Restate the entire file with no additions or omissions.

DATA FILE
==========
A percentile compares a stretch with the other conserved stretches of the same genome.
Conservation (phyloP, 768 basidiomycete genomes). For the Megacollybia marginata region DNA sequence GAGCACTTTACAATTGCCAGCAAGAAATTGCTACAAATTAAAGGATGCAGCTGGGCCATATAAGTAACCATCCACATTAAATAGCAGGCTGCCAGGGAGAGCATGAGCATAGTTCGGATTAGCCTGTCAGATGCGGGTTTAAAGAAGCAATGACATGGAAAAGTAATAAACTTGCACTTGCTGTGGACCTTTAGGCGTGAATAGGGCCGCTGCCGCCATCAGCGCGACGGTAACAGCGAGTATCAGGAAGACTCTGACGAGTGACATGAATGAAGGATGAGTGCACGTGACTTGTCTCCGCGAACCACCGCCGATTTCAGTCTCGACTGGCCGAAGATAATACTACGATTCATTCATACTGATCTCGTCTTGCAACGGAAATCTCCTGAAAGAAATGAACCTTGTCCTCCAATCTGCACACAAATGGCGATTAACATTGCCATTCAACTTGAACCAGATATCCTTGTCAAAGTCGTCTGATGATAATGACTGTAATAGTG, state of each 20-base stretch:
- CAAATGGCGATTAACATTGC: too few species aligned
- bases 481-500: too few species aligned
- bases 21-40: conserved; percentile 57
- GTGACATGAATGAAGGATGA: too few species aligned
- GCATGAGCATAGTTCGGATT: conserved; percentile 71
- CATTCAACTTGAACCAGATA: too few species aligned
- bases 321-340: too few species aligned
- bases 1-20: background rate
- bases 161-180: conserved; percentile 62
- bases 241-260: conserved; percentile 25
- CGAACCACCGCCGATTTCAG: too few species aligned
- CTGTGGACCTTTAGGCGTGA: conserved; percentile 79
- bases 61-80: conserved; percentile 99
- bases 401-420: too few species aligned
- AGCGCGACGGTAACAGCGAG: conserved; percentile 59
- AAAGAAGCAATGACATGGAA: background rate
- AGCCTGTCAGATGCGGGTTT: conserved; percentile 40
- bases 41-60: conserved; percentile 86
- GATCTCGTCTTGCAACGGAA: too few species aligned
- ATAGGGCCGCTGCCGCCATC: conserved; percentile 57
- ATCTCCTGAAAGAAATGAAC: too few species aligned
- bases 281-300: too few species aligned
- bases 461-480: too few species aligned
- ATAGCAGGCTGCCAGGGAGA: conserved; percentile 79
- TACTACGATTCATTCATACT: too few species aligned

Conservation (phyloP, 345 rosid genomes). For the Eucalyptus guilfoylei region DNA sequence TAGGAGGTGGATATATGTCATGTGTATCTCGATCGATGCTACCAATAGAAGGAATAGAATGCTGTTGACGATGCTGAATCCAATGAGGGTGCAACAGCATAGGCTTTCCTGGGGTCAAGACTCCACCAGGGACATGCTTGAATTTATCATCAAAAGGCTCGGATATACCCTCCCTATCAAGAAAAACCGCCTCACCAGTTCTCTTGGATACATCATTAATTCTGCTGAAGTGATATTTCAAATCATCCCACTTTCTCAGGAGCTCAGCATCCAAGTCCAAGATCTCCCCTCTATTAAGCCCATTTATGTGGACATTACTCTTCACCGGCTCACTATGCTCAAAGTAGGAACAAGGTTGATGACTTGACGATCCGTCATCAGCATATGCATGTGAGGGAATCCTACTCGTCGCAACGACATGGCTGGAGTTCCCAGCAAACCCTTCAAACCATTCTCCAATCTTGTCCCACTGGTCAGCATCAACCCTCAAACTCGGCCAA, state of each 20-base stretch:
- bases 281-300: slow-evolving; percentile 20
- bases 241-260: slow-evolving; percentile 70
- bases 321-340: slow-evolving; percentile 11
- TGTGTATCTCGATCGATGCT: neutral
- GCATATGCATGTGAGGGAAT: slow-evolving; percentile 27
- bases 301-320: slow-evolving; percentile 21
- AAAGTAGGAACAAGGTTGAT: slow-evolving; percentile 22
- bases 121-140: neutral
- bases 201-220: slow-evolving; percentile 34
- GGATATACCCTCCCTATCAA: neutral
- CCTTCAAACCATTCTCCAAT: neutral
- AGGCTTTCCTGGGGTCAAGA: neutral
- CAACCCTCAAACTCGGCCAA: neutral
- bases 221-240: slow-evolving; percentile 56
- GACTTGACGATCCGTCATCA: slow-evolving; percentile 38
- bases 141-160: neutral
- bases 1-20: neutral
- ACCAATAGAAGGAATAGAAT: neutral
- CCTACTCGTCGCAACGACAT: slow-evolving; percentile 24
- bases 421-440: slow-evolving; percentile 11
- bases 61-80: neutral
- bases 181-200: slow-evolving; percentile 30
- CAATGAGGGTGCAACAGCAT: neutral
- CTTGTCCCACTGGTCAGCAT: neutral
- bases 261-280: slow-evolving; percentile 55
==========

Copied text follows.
A percentile compares a stretch with the other conserved stretches of the same genome.
Conservation (phyloP, 768 basidiomycete genomes). For the Megacollybia marginata region DNA sequence GAGCACTTTACAATTGCCAGCAAGAAATTGCTACAAATTAAAGGATGCAGCTGGGCCATATAAGTAACCATCCACATTAAATAGCAGGCTGCCAGGGAGAGCATGAGCATAGTTCGGATTAGCCTGTCAGATGCGGGTTTAAAGAAGCAATGACATGGAAAAGTAATAAACTTGCACTTGCTGTGGACCTTTAGGCGTGAATAGGGCCGCTGCCGCCATCAGCGCGACGGTAACAGCGAGTATCAGGAAGACTCTGACGAGTGACATGAATGAAGGATGAGTGCACGTGACTTGTCTCCGCGAACCACCGCCGATTTCAGTCTCGACTGGCCGAAGATAATACTACGATTCATTCATACTGATCTCGTCTTGCAACGGAAATCTCCTGAAAGAAATGAACCTTGTCCTCCAATCTGCACACAAATGGCGATTAACATTGCCATTCAACTTGAACCAGATATCCTTGTCAAAGTCGTCTGATGATAATGACTGTAATAGTG, state of each 20-base stretch:
- CAAATGGCGATTAACATTGC: too few species aligned
- bases 481-500: too few species aligned
- bases 21-40: conserved; percentile 57
- GTGACATGAATGAAGGATGA: too few species aligned
- GCATGAGCATAGTTCGGATT: conserved; percentile 71
- CATTCAACTTGAACCAGATA: too few species aligned
- bases 321-340: too few species aligned
- bases 1-20: background rate
- bases 161-180: conserved; percentile 62
- bases 241-260: conserved; percentile 25
- CGAACCACCGCCGATTTCAG: too few species aligned
- CTGTGGACCTTTAGGCGTGA: conserved; percentile 79
- bases 61-80: conserved; percentile 99
- bases 401-420: too few species aligned
- AGCGCGACGGTAACAGCGAG: conserved; percentile 59
- AAAGAAGCAATGACATGGAA: background rate
- AGCCTGTCAGATGCGGGTTT: conserved; percentile 40
- bases 41-60: conserved; percentile 86
- GATCTCGTCTTGCAACGGAA: too few species aligned
- ATAGGGCCGCTGCCGCCATC: conserved; percentile 57
- ATCTCCTGAAAGAAATGAAC: too few species aligned
- bases 281-300: too few species aligned
- bases 461-480: too few species aligned
- ATAGCAGGCTGCCAGGGAGA: conserved; percentile 79
- TACTACGATTCATTCATACT: too few species aligned

Conservation (phyloP, 345 rosid genomes). For the Eucalyptus guilfoylei region DNA sequence TAGGAGGTGGATATATGTCATGTGTATCTCGATCGATGCTACCAATAGAAGGAATAGAATGCTGTTGACGATGCTGAATCCAATGAGGGTGCAACAGCATAGGCTTTCCTGGGGTCAAGACTCCACCAGGGACATGCTTGAATTTATCATCAAAAGGCTCGGATATACCCTCCCTATCAAGAAAAACCGCCTCACCAGTTCTCTTGGATACATCATTAATTCTGCTGAAGTGATATTTCAAATCATCCCACTTTCTCAGGAGCTCAGCATCCAAGTCCAAGATCTCCCCTCTATTAAGCCCATTTATGTGGACATTACTCTTCACCGGCTCACTATGCTCAAAGTAGGAACAAGGTTGATGACTTGACGATCCGTCATCAGCATATGCATGTGAGGGAATCCTACTCGTCGCAACGACATGGCTGGAGTTCCCAGCAAACCCTTCAAACCATTCTCCAATCTTGTCCCACTGGTCAGCATCAACCCTCAAACTCGGCCAA, state of each 20-base stretch:
- bases 281-300: slow-evolving; percentile 20
- bases 241-260: slow-evolving; percentile 70
- bases 321-340: slow-evolving; percentile 11
- TGTGTATCTCGATCGATGCT: neutral
- GCATATGCATGTGAGGGAAT: slow-evolving; percentile 27
- bases 301-320: slow-evolving; percentile 21
- AAAGTAGGAACAAGGTTGAT: slow-evolving; percentile 22
- bases 121-140: neutral
- bases 201-220: slow-evolving; percentile 34
- GGATATACCCTCCCTATCAA: neutral
- CCTTCAAACCATTCTCCAAT: neutral
- AGGCTTTCCTGGGGTCAAGA: neutral
- CAACCCTCAAACTCGGCCAA: neutral
- bases 221-240: slow-evolving; percentile 56
- GACTTGACGATCCGTCATCA: slow-evolving; percentile 38
- bases 141-160: neutral
- bases 1-20: neutral
- ACCAATAGAAGGAATAGAAT: neutral
- CCTACTCGTCGCAACGACAT: slow-evolving; percentile 24
- bases 421-440: slow-evolving; percentile 11
- bases 61-80: neutral
- bases 181-200: slow-evolving; percentile 30
- CAATGAGGGTGCAACAGCAT: neutral
- CTTGTCCCACTGGTCAGCAT: neutral
- bases 261-280: slow-evolving; percentile 55